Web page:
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Posted on 23 June, 2012 in Special Events , Eco Initiatives

Bare Sand Island Sea Turtle research

Bare Sand Island Sea Turtle research

It’s officially the 2012 flatback nesting season and AusTurtle are doing their thing for sea turtle research on Bare Sand Island.

A large population of flatback sea turtles nest at Bare Sand Island during the winter months. During this time, researchers gather data on the nesting turtles to estimate population size, monitor abundance and to determine any threats to survival.

As well flatbacks, the waters around Bare Sand Island support significant numbers of foraging green and hawksbill turtles. Both species are vulnerable to extinction under Australian classification (EPBC Act 1999). Green turtles are internationally classified as endangered and hawksbill turtles are critically endangered internationally (IUCN Red List).

The Austurtle research commenced in 1996 and is supported by Charles Darwin University. The research project is run by Dr Michael Guinea who we affectionately refer to as “the turtle whisperer”.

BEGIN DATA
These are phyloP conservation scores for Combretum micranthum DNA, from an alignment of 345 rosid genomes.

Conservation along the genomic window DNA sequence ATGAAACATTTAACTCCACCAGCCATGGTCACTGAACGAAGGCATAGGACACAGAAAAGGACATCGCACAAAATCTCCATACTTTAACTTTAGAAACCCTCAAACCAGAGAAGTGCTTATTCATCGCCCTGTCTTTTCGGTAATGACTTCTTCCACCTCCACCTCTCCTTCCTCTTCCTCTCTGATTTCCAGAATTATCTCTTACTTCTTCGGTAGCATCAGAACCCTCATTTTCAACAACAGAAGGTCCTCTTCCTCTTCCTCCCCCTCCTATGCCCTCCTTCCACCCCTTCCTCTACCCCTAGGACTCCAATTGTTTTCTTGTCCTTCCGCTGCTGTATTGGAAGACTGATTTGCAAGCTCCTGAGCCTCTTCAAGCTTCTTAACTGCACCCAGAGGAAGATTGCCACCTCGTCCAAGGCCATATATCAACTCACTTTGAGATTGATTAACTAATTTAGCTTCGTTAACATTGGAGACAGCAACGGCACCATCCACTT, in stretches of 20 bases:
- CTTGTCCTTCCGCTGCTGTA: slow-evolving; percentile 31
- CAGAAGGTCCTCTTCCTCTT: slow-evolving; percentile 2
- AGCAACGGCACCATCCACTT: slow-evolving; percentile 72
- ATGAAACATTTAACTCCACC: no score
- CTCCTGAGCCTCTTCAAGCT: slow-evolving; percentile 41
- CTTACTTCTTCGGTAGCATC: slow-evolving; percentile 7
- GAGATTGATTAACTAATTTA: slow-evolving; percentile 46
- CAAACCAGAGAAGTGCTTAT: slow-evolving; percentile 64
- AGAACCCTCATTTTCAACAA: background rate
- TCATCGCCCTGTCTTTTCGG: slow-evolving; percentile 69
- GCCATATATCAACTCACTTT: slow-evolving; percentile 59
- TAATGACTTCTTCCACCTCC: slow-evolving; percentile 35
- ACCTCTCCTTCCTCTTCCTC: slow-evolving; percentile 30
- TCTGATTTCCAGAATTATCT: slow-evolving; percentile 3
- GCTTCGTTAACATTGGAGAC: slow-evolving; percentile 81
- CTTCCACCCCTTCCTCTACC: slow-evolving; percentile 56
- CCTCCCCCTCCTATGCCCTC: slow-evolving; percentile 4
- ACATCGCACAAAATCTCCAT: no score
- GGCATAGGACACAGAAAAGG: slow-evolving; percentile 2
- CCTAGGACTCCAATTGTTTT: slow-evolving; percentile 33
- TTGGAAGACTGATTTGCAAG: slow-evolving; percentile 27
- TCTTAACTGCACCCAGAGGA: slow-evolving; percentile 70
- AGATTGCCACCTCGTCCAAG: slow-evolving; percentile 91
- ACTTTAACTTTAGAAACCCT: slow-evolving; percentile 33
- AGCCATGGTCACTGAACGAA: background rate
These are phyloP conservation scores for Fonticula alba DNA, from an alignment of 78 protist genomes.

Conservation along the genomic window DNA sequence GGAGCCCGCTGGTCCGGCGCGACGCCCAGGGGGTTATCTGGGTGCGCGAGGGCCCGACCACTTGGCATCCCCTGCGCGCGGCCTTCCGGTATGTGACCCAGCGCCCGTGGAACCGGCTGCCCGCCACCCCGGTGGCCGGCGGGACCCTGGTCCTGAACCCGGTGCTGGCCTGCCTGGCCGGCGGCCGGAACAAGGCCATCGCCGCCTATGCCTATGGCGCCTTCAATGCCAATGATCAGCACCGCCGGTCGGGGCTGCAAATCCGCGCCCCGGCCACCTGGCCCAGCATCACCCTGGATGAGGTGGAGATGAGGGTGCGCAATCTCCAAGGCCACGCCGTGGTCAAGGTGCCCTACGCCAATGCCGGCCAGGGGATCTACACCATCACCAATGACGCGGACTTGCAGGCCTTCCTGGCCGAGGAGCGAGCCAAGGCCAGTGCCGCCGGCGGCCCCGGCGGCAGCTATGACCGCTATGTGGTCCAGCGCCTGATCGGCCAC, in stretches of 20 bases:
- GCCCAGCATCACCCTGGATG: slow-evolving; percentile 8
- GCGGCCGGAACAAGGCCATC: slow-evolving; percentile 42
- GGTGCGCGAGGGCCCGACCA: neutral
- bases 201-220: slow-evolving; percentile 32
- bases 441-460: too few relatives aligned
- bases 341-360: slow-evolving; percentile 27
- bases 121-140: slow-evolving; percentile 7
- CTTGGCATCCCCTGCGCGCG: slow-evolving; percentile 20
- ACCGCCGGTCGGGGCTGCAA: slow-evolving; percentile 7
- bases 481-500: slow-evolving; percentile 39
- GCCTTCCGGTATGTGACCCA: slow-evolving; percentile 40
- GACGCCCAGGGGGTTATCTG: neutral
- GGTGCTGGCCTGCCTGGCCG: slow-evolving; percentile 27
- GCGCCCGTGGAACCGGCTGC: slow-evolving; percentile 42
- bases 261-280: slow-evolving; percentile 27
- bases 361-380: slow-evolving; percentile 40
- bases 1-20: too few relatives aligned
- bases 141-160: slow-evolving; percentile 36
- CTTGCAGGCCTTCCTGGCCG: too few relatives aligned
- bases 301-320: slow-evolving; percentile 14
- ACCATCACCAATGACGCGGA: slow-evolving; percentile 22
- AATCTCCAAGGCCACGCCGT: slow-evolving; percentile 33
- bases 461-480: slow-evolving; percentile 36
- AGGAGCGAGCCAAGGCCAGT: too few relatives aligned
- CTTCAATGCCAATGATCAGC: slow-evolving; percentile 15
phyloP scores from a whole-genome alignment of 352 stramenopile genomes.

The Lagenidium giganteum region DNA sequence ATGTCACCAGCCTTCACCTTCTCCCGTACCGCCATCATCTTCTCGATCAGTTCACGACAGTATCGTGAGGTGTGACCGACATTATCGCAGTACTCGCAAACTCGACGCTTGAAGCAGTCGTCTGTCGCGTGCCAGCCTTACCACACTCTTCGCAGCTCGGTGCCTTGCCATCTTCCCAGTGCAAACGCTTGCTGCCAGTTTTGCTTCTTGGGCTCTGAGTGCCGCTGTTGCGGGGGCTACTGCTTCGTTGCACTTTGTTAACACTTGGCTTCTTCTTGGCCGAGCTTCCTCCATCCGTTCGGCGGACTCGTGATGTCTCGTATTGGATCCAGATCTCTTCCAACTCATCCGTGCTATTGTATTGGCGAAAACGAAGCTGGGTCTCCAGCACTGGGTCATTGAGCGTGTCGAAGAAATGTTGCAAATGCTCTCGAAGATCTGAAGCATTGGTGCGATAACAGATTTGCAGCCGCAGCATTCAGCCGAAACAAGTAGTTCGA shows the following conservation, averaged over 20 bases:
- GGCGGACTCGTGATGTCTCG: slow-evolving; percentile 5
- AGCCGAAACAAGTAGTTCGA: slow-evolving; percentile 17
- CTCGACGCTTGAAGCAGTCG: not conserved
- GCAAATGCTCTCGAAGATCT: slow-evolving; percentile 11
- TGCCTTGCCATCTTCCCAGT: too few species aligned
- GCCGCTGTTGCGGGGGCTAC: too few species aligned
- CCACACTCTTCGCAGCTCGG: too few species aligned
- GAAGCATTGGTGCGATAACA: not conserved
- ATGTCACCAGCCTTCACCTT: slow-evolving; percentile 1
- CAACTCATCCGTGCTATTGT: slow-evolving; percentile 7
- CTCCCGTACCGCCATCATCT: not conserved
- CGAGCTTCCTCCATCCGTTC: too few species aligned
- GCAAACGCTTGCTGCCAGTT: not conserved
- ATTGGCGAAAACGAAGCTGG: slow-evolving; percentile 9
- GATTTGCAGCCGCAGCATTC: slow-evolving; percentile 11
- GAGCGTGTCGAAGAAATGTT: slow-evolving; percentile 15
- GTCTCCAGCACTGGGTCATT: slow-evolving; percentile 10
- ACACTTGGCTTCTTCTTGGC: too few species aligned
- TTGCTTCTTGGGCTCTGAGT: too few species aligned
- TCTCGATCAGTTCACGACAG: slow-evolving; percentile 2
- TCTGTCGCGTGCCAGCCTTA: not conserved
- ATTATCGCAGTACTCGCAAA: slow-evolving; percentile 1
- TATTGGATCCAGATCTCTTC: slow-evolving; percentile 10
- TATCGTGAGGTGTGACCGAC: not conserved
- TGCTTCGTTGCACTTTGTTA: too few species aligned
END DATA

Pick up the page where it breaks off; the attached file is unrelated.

The environment for the researchers who spend up to two months there each year is harsh. The island is mostly sand and consists of low dunes sparsely vegetated with grasses and herbs. One tree grows on the island but it is unsuitable for shade as it is a sacred site. The island is 1.8 km in circumference and takes about 40 min to walk around. The region is subject to a large tidal range (up to 8 m) and the island is therefore subject to strong currents. Strong winds can occur in the area and this makes camping uncomfortable in the sandy conditions.

One of the tasks of the researchers is to walk the beach every morning to monitor stray hatchlings that might not have made it to the ocean. These hatchlings are recovered and kept until the cover of nightfall, when they are released. One advantage of doing TURTLE TRACKS while the researchers are on the island, is that often you get to assist with the release of these babies. Another advantage is the absolute wealth of information that the researchers share with our guests.

Sea Darwin supports the work of Austurtle, with a contribution from every tour ticket going to their reseach. Last year, this money funded the tagging portion of their project.

More information about Ausurtle is available here, or you can book Turtle Tracks while Austurtle are on the island.

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